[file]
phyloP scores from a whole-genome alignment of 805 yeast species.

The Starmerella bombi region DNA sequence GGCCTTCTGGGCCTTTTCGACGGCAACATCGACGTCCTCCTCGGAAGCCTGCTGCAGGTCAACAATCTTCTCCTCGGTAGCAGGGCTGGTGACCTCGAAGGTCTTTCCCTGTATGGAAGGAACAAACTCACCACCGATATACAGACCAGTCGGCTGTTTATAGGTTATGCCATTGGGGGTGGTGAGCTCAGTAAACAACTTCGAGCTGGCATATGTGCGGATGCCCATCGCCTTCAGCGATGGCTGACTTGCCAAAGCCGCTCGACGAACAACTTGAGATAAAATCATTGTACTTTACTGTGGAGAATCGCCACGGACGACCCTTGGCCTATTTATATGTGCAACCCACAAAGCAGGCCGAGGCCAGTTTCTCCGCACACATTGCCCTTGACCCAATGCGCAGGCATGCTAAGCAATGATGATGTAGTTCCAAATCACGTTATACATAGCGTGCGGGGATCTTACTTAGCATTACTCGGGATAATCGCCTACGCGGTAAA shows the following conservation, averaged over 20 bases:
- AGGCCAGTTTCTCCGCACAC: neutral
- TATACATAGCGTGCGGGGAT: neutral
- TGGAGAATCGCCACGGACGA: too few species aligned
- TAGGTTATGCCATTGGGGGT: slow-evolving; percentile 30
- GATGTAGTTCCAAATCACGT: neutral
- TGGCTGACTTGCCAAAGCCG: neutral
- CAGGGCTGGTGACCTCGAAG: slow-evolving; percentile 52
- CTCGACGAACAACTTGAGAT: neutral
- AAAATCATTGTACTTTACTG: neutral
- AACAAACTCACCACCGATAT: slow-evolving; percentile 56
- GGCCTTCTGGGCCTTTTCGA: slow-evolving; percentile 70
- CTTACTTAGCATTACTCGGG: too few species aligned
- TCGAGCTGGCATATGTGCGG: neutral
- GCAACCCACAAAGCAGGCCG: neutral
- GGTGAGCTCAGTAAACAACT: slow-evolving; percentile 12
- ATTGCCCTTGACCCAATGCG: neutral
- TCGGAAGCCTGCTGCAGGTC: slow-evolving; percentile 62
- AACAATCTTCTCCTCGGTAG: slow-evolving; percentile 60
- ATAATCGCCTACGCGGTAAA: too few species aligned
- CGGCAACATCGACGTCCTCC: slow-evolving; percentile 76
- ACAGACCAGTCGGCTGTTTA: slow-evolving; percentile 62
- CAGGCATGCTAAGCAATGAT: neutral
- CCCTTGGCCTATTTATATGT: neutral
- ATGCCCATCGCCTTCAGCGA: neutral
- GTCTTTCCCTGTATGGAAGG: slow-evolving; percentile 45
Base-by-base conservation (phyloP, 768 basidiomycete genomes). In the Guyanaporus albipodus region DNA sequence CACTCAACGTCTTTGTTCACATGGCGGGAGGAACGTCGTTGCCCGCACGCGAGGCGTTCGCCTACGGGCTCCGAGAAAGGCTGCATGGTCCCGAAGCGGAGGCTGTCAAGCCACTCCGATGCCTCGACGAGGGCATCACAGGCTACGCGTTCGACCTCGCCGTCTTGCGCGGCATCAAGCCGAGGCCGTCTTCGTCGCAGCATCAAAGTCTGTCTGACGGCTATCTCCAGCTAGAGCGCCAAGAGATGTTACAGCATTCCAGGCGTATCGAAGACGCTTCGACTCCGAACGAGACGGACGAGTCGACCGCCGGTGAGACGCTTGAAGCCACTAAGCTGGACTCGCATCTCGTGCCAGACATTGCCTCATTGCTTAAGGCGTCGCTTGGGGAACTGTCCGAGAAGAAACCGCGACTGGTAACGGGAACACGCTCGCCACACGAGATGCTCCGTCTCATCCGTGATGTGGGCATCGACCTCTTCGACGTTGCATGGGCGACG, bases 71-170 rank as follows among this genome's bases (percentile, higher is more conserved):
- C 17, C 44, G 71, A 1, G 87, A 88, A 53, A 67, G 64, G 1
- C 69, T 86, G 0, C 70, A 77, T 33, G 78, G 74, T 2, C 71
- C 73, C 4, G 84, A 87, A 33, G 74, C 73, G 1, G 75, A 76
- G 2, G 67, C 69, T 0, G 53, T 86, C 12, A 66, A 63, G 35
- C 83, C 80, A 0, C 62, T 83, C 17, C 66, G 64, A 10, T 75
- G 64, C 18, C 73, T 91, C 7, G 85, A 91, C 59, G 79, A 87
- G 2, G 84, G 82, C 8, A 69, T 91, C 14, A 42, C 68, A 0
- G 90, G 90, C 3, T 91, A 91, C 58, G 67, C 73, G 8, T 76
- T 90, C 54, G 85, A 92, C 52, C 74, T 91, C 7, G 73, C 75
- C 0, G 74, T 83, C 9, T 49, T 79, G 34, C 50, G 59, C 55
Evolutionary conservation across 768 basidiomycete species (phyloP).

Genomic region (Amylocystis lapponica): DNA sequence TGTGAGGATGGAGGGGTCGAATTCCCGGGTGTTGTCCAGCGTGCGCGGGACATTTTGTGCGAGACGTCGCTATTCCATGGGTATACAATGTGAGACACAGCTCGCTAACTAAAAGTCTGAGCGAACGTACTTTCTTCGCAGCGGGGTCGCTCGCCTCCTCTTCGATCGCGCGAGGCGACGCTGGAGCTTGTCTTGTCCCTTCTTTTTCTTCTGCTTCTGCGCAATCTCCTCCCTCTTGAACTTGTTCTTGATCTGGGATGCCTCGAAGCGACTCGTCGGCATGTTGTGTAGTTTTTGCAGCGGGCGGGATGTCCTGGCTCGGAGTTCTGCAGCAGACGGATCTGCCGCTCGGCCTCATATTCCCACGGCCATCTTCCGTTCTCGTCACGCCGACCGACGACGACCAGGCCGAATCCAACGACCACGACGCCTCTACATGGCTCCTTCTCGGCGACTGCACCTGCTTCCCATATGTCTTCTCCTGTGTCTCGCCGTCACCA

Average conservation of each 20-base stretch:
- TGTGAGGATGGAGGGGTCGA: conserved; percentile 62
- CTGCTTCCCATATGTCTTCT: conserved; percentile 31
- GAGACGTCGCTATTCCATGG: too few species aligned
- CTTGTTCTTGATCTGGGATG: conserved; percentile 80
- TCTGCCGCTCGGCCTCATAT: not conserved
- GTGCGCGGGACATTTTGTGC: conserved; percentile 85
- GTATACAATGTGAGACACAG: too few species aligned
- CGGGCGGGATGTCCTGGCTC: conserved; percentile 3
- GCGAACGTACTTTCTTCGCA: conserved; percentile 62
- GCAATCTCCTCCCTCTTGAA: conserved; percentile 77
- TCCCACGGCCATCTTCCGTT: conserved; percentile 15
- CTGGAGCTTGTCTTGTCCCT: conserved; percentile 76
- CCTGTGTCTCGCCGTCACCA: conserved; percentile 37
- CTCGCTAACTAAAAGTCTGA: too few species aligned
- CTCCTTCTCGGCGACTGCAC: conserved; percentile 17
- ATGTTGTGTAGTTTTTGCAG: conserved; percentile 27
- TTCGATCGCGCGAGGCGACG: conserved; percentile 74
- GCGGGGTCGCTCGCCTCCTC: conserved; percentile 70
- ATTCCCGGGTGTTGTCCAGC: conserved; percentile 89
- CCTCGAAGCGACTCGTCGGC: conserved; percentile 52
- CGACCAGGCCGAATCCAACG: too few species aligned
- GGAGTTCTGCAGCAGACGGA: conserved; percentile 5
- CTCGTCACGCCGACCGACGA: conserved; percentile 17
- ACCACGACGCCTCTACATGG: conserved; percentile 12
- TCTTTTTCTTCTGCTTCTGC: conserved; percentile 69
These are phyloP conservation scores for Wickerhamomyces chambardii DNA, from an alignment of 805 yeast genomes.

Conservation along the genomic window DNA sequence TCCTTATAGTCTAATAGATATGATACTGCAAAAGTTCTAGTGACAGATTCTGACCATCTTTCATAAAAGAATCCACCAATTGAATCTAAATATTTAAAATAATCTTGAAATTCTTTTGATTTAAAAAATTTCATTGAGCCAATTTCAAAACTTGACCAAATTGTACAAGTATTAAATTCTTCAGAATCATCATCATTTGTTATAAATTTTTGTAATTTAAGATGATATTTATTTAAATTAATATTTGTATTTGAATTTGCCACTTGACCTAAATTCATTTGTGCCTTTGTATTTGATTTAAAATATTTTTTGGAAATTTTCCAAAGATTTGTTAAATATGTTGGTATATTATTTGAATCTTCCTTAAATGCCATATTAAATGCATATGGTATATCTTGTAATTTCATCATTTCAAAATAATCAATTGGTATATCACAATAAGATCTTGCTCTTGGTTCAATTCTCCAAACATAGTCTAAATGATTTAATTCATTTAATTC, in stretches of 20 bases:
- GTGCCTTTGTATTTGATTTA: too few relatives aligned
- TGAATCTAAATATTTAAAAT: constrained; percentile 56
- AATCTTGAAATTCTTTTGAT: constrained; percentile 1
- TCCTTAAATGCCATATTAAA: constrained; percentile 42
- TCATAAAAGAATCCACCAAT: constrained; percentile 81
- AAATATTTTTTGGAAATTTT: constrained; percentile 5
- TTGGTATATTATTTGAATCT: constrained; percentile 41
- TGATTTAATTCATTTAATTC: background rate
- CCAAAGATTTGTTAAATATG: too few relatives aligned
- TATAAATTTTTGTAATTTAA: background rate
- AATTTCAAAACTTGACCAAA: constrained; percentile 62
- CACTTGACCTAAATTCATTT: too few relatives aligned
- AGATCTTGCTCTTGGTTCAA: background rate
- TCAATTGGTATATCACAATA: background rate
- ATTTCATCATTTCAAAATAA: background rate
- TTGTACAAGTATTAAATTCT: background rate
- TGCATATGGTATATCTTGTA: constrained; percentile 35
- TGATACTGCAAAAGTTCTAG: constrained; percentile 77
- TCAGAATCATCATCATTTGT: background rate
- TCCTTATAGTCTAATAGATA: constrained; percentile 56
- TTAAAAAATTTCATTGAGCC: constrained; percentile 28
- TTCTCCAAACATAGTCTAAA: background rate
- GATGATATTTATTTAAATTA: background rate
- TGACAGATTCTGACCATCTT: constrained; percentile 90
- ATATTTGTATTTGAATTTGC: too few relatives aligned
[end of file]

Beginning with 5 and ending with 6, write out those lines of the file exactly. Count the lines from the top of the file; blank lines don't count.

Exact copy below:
- TGGAGAATCGCCACGGACGA: too few species aligned
- TAGGTTATGCCATTGGGGGT: slow-evolving; percentile 30